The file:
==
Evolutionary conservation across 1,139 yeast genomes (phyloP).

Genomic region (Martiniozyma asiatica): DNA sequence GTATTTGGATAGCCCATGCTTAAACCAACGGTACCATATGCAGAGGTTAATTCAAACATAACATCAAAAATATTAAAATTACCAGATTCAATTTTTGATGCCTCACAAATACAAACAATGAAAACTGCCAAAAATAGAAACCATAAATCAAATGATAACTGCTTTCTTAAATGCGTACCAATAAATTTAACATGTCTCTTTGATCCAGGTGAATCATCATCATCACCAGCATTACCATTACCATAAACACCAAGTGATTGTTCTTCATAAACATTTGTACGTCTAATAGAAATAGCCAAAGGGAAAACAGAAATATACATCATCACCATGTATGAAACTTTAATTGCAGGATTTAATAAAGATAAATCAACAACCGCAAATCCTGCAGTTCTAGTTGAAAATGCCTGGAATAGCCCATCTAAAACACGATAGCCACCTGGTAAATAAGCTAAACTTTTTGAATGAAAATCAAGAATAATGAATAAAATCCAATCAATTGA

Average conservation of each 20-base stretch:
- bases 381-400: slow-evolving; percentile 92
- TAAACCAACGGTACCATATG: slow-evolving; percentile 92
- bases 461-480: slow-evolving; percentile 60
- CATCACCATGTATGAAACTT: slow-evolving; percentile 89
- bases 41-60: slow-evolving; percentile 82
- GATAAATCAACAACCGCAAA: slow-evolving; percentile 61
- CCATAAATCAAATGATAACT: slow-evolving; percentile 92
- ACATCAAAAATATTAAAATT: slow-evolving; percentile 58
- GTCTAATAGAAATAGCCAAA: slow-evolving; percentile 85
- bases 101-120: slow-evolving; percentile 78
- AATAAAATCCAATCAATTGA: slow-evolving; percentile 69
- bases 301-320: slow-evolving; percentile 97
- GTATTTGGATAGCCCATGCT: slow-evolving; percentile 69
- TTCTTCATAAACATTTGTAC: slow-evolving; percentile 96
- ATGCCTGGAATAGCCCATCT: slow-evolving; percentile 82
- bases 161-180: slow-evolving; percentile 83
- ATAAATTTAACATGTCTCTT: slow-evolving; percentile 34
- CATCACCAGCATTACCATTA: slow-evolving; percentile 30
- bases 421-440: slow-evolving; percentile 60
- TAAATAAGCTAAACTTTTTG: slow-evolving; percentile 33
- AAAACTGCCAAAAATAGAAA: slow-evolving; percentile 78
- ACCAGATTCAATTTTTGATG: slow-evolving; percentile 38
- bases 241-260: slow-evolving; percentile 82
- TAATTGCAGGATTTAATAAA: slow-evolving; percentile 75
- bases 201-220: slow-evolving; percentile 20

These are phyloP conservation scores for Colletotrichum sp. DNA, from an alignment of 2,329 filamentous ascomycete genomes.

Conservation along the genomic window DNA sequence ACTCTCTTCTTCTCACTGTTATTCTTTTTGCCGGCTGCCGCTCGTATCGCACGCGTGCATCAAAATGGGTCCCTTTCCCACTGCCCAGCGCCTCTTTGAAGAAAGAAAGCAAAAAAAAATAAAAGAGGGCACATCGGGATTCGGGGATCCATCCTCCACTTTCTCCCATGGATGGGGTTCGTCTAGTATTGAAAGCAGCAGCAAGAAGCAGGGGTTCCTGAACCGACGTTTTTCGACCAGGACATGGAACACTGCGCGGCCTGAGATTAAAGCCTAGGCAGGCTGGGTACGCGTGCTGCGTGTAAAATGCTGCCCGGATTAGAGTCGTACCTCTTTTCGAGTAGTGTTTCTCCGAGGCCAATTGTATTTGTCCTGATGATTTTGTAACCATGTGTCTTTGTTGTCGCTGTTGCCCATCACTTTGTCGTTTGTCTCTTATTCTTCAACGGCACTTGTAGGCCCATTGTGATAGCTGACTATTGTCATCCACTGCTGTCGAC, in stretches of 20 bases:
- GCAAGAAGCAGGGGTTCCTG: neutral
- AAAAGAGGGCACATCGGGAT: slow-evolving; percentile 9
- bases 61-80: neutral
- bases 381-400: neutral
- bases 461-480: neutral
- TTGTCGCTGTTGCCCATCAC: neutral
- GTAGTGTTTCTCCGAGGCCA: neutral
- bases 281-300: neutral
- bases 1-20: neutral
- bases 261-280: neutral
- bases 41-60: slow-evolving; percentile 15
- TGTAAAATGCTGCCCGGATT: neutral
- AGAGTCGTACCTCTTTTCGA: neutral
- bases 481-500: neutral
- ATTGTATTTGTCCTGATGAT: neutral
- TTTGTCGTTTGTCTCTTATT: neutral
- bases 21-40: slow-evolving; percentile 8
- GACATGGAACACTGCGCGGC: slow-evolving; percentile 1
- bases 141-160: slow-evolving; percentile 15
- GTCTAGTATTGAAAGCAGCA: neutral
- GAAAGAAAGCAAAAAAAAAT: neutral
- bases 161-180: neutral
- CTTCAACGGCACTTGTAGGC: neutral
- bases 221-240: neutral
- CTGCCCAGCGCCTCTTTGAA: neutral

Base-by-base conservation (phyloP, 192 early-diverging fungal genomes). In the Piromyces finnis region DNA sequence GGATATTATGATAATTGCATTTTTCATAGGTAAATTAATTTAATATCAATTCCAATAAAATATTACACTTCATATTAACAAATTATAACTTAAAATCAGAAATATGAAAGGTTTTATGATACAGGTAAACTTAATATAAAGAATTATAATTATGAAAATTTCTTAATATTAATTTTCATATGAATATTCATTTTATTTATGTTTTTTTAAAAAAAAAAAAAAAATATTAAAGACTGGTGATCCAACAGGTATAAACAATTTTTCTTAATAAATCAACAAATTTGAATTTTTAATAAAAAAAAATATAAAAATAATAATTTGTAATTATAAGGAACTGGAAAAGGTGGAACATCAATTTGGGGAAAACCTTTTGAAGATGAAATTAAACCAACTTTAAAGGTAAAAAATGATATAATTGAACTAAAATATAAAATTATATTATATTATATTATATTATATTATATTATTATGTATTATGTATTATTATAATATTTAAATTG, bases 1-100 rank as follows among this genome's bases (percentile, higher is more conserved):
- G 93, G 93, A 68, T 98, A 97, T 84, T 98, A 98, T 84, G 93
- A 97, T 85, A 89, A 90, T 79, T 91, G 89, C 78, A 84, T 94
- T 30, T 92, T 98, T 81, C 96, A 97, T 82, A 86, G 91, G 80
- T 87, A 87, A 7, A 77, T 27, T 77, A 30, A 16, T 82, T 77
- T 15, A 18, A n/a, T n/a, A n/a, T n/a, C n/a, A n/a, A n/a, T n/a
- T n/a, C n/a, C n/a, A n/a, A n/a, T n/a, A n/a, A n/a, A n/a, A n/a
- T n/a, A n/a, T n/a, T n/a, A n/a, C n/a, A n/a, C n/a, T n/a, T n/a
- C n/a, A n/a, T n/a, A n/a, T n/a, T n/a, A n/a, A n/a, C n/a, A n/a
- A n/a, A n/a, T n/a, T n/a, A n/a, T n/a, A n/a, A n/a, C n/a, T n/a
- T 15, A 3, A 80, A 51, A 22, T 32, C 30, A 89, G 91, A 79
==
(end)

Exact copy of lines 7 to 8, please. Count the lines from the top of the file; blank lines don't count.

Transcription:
- CATCACCATGTATGAAACTT: slow-evolving; percentile 89
- bases 41-60: slow-evolving; percentile 82